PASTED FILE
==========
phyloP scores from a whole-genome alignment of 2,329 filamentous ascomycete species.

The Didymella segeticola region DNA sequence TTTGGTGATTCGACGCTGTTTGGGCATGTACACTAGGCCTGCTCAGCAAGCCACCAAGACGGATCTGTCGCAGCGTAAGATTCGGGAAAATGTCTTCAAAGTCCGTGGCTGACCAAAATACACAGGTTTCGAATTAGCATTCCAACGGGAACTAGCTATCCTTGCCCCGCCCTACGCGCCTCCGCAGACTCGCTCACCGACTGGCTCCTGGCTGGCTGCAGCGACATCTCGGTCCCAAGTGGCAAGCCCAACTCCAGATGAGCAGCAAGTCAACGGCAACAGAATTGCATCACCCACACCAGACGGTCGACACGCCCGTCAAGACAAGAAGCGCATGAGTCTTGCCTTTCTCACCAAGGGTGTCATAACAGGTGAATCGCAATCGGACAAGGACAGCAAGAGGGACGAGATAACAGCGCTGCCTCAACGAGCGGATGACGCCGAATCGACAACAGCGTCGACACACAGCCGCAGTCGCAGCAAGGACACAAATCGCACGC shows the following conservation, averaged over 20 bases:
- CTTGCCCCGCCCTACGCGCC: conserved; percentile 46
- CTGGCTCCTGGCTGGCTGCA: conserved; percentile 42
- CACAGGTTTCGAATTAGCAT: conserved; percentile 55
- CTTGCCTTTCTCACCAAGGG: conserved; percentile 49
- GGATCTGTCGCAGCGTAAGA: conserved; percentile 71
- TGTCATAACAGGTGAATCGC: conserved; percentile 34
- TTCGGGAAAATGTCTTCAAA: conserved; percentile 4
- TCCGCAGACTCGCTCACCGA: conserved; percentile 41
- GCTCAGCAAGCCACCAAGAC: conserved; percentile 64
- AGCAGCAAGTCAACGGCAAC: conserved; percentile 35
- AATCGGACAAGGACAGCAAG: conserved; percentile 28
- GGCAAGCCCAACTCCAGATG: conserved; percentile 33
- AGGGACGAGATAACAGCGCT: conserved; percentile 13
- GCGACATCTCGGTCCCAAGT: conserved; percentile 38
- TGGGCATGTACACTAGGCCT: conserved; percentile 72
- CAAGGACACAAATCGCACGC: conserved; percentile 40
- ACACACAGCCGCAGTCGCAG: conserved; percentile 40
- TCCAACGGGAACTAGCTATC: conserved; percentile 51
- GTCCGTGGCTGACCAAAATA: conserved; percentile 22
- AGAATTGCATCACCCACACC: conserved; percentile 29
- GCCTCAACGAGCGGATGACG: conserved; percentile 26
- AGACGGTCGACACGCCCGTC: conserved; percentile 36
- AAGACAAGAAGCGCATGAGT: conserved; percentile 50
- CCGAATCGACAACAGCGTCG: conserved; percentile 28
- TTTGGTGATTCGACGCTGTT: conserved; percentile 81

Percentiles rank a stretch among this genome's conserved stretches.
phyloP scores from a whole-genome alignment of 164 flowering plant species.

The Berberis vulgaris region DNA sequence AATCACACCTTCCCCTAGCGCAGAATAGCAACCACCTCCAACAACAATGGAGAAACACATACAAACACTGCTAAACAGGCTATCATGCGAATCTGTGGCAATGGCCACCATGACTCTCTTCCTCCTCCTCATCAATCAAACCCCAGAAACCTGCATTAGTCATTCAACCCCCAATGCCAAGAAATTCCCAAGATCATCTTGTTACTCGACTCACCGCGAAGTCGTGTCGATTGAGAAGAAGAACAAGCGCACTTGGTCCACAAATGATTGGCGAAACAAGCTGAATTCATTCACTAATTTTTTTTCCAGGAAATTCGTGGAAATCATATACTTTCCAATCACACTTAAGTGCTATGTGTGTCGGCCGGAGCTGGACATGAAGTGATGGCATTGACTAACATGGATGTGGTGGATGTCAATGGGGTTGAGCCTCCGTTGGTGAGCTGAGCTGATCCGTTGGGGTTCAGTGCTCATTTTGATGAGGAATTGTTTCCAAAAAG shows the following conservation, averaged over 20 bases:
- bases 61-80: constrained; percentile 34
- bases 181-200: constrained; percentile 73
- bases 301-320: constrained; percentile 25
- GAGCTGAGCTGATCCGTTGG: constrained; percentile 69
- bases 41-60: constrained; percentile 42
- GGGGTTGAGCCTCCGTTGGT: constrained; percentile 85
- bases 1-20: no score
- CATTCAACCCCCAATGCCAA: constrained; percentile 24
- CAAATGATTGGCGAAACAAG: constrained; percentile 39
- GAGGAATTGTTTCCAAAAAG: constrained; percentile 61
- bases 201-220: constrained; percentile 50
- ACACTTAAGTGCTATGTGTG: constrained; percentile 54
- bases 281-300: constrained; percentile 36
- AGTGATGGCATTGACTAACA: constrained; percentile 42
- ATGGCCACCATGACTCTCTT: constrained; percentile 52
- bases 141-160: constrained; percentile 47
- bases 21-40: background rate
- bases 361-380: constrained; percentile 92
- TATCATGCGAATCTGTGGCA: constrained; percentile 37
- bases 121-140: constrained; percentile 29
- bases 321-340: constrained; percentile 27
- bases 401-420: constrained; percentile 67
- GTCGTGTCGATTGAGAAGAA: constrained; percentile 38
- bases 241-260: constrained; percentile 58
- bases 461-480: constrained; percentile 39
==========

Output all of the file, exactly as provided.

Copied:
phyloP scores from a whole-genome alignment of 2,329 filamentous ascomycete species.

The Didymella segeticola region DNA sequence TTTGGTGATTCGACGCTGTTTGGGCATGTACACTAGGCCTGCTCAGCAAGCCACCAAGACGGATCTGTCGCAGCGTAAGATTCGGGAAAATGTCTTCAAAGTCCGTGGCTGACCAAAATACACAGGTTTCGAATTAGCATTCCAACGGGAACTAGCTATCCTTGCCCCGCCCTACGCGCCTCCGCAGACTCGCTCACCGACTGGCTCCTGGCTGGCTGCAGCGACATCTCGGTCCCAAGTGGCAAGCCCAACTCCAGATGAGCAGCAAGTCAACGGCAACAGAATTGCATCACCCACACCAGACGGTCGACACGCCCGTCAAGACAAGAAGCGCATGAGTCTTGCCTTTCTCACCAAGGGTGTCATAACAGGTGAATCGCAATCGGACAAGGACAGCAAGAGGGACGAGATAACAGCGCTGCCTCAACGAGCGGATGACGCCGAATCGACAACAGCGTCGACACACAGCCGCAGTCGCAGCAAGGACACAAATCGCACGC shows the following conservation, averaged over 20 bases:
- CTTGCCCCGCCCTACGCGCC: conserved; percentile 46
- CTGGCTCCTGGCTGGCTGCA: conserved; percentile 42
- CACAGGTTTCGAATTAGCAT: conserved; percentile 55
- CTTGCCTTTCTCACCAAGGG: conserved; percentile 49
- GGATCTGTCGCAGCGTAAGA: conserved; percentile 71
- TGTCATAACAGGTGAATCGC: conserved; percentile 34
- TTCGGGAAAATGTCTTCAAA: conserved; percentile 4
- TCCGCAGACTCGCTCACCGA: conserved; percentile 41
- GCTCAGCAAGCCACCAAGAC: conserved; percentile 64
- AGCAGCAAGTCAACGGCAAC: conserved; percentile 35
- AATCGGACAAGGACAGCAAG: conserved; percentile 28
- GGCAAGCCCAACTCCAGATG: conserved; percentile 33
- AGGGACGAGATAACAGCGCT: conserved; percentile 13
- GCGACATCTCGGTCCCAAGT: conserved; percentile 38
- TGGGCATGTACACTAGGCCT: conserved; percentile 72
- CAAGGACACAAATCGCACGC: conserved; percentile 40
- ACACACAGCCGCAGTCGCAG: conserved; percentile 40
- TCCAACGGGAACTAGCTATC: conserved; percentile 51
- GTCCGTGGCTGACCAAAATA: conserved; percentile 22
- AGAATTGCATCACCCACACC: conserved; percentile 29
- GCCTCAACGAGCGGATGACG: conserved; percentile 26
- AGACGGTCGACACGCCCGTC: conserved; percentile 36
- AAGACAAGAAGCGCATGAGT: conserved; percentile 50
- CCGAATCGACAACAGCGTCG: conserved; percentile 28
- TTTGGTGATTCGACGCTGTT: conserved; percentile 81

Percentiles rank a stretch among this genome's conserved stretches.
phyloP scores from a whole-genome alignment of 164 flowering plant species.

The Berberis vulgaris region DNA sequence AATCACACCTTCCCCTAGCGCAGAATAGCAACCACCTCCAACAACAATGGAGAAACACATACAAACACTGCTAAACAGGCTATCATGCGAATCTGTGGCAATGGCCACCATGACTCTCTTCCTCCTCCTCATCAATCAAACCCCAGAAACCTGCATTAGTCATTCAACCCCCAATGCCAAGAAATTCCCAAGATCATCTTGTTACTCGACTCACCGCGAAGTCGTGTCGATTGAGAAGAAGAACAAGCGCACTTGGTCCACAAATGATTGGCGAAACAAGCTGAATTCATTCACTAATTTTTTTTCCAGGAAATTCGTGGAAATCATATACTTTCCAATCACACTTAAGTGCTATGTGTGTCGGCCGGAGCTGGACATGAAGTGATGGCATTGACTAACATGGATGTGGTGGATGTCAATGGGGTTGAGCCTCCGTTGGTGAGCTGAGCTGATCCGTTGGGGTTCAGTGCTCATTTTGATGAGGAATTGTTTCCAAAAAG shows the following conservation, averaged over 20 bases:
- bases 61-80: constrained; percentile 34
- bases 181-200: constrained; percentile 73
- bases 301-320: constrained; percentile 25
- GAGCTGAGCTGATCCGTTGG: constrained; percentile 69
- bases 41-60: constrained; percentile 42
- GGGGTTGAGCCTCCGTTGGT: constrained; percentile 85
- bases 1-20: no score
- CATTCAACCCCCAATGCCAA: constrained; percentile 24
- CAAATGATTGGCGAAACAAG: constrained; percentile 39
- GAGGAATTGTTTCCAAAAAG: constrained; percentile 61
- bases 201-220: constrained; percentile 50
- ACACTTAAGTGCTATGTGTG: constrained; percentile 54
- bases 281-300: constrained; percentile 36
- AGTGATGGCATTGACTAACA: constrained; percentile 42
- ATGGCCACCATGACTCTCTT: constrained; percentile 52
- bases 141-160: constrained; percentile 47
- bases 21-40: background rate
- bases 361-380: constrained; percentile 92
- TATCATGCGAATCTGTGGCA: constrained; percentile 37
- bases 121-140: constrained; percentile 29
- bases 321-340: constrained; percentile 27
- bases 401-420: constrained; percentile 67
- GTCGTGTCGATTGAGAAGAA: constrained; percentile 38
- bases 241-260: constrained; percentile 58
- bases 461-480: constrained; percentile 39